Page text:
Following the first Real Zero open meeting hosted by IOR where all parts of the supply chain met to discuss the issue of leakage, some key drivers of change have been identified:
- Legislation and Regulation - “It is our duty to tell people the consequences of not reducing leakage now, because fines and taxes and potentially an outright ban on HFCs will happen in the future,” says Barry Lyons of BOC.
- Increased profile of the issue - equipment owners have a growing awareness both of direct and indirect CO2 emissions due to refrigeration and the willingness to reduce them. “We need to be proud of the systems we install” says Bob Arthur of Marks & Spencer.
- New technology – the availability of new solutions, components and most importantly the mounting evidence that reductions are achievable.
- Customer satisfaction –offer better value for money and improve the relationship between customer and supplier.
- Training – increase awareness of the need for improved skills in a changing market and the wider availability of training material of all types.
Professor Graeme Maidment summed up one of the main strengths of the REAL Zero approach: “Much of the debate today centred on ‘Whose problem is it? Who is going to pay? Who is responsible if it isn’t done?’ But the answer is more basic than this - Leakage is everyone’s problem, and it’s up to all of us to solve it.”
The solutions are not difficult technically but will require a number of fundamental changes at each stage of the process:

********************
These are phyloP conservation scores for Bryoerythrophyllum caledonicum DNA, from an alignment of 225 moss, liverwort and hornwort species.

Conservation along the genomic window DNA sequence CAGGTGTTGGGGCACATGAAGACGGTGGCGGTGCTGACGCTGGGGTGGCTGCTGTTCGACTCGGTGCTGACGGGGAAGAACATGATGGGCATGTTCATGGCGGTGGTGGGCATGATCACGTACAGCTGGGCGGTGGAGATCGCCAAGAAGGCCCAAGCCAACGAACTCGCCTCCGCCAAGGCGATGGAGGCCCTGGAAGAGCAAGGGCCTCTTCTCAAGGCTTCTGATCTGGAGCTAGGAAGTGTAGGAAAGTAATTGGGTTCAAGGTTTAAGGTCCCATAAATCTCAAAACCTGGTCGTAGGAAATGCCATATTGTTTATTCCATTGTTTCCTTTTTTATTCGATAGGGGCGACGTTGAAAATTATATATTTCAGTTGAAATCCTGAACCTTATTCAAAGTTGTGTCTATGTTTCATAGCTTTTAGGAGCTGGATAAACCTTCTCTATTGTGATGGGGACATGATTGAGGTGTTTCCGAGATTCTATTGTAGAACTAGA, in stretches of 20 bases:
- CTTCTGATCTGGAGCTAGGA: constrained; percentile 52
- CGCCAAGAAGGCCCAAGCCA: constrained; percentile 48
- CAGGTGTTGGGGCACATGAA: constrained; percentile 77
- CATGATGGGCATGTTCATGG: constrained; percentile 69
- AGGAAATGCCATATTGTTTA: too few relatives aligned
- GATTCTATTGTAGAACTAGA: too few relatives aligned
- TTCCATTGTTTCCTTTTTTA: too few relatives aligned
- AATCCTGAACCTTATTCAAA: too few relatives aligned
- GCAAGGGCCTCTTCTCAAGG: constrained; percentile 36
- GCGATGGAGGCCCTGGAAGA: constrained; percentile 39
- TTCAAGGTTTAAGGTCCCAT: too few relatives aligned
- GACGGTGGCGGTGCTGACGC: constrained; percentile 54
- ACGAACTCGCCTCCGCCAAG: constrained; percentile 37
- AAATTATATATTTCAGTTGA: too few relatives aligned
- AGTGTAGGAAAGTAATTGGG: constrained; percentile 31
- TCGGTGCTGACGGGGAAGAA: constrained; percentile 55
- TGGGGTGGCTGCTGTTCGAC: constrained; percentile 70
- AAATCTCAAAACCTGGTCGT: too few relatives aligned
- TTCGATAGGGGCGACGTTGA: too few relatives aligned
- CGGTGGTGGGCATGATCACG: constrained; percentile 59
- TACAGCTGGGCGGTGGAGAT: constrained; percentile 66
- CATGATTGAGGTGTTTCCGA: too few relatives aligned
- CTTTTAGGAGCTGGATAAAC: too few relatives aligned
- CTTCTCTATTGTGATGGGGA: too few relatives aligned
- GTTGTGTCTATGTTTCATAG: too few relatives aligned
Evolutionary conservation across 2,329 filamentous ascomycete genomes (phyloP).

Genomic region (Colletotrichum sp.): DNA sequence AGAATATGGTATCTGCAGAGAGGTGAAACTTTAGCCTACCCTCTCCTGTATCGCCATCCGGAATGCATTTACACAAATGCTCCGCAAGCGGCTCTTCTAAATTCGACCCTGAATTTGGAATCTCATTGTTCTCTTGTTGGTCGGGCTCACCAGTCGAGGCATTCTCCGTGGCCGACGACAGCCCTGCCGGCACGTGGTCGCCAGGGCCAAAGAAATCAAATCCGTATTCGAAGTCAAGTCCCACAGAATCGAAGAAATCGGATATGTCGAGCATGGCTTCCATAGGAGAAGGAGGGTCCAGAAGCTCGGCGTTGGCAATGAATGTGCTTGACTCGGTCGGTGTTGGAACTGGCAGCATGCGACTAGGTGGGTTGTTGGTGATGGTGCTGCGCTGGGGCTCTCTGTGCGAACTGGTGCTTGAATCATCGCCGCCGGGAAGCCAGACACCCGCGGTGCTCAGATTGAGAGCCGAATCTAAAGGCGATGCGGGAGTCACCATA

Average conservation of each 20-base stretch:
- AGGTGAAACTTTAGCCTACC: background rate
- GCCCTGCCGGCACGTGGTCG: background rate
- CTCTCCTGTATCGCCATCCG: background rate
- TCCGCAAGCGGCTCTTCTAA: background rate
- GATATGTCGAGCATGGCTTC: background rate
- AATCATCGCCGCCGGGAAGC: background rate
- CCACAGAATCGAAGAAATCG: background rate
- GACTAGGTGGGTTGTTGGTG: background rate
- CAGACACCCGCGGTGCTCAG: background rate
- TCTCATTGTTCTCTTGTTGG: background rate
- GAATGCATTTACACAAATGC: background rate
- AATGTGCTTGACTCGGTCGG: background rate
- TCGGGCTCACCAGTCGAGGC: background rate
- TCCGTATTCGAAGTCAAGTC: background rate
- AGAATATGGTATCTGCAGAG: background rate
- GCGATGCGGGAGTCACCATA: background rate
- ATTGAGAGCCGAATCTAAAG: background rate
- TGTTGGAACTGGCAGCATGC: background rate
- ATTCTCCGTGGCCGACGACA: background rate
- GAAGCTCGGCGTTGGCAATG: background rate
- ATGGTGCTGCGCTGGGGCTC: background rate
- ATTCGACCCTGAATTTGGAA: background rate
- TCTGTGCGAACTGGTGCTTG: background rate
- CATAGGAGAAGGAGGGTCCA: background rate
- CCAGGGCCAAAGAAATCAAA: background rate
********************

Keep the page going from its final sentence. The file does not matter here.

- Effective maintenance – this is key to reducing leakage on existing systems, it must meet legal standards but should also ensure proper reporting to owners and continuity of care
- Design standards – making sure that the good practices already existing are implemented. “We can build plants that are leak tight, since we do it all the time in ammonia plant”, says Barry Lyons, BOC
- Competence- qualifications and training are important, but so is checking those qualifications and actual standards of work.. “Industry needs to think about the long term advantages of training personnel – not just to meet their short term legal requirements,” says Steve Ward of HRP
- Greater emphasis on whole life costing – decision-making based on reliable lifetime costs of new systems rather than initial cost.
- Working together – accepting that everyone has a shared responsibility at every stage.
- Changing mindsets - a willingness to do things differently. “If you think things are going to be the same in the next 5-10 years you are kidding yourself. Industry must rise to the challenge” says David Blackhurst of Star Technical Solutions.
Below are some of the good ideas and practical solutions for the next stage that came out of the Birmingham meeting.If you don’t agree with these, why not comment on them or propose your own or at the website: www.realzero.org.uk.
- Share the learning from ammonia systems, where leakage is not tolerated
- HFCs should have a stanching agent
- Engineers should use torque wrenches for all refrigerants, not just R410a
- Flare joints should be removed wherever possible from existing systems
- Insulated pipework should have the location of joints clearly marked
- The whole industry needs to adopt regular assessment to BRA or CITB brazing standards - it is not just for apprentices
- Create a standard design and performance template for systems by application, as a checklist against what is in place or being proposed
- Develop a means of identifying refrigerant loss at an earlier stage, so that this can be addressed before the six- monthly leak check.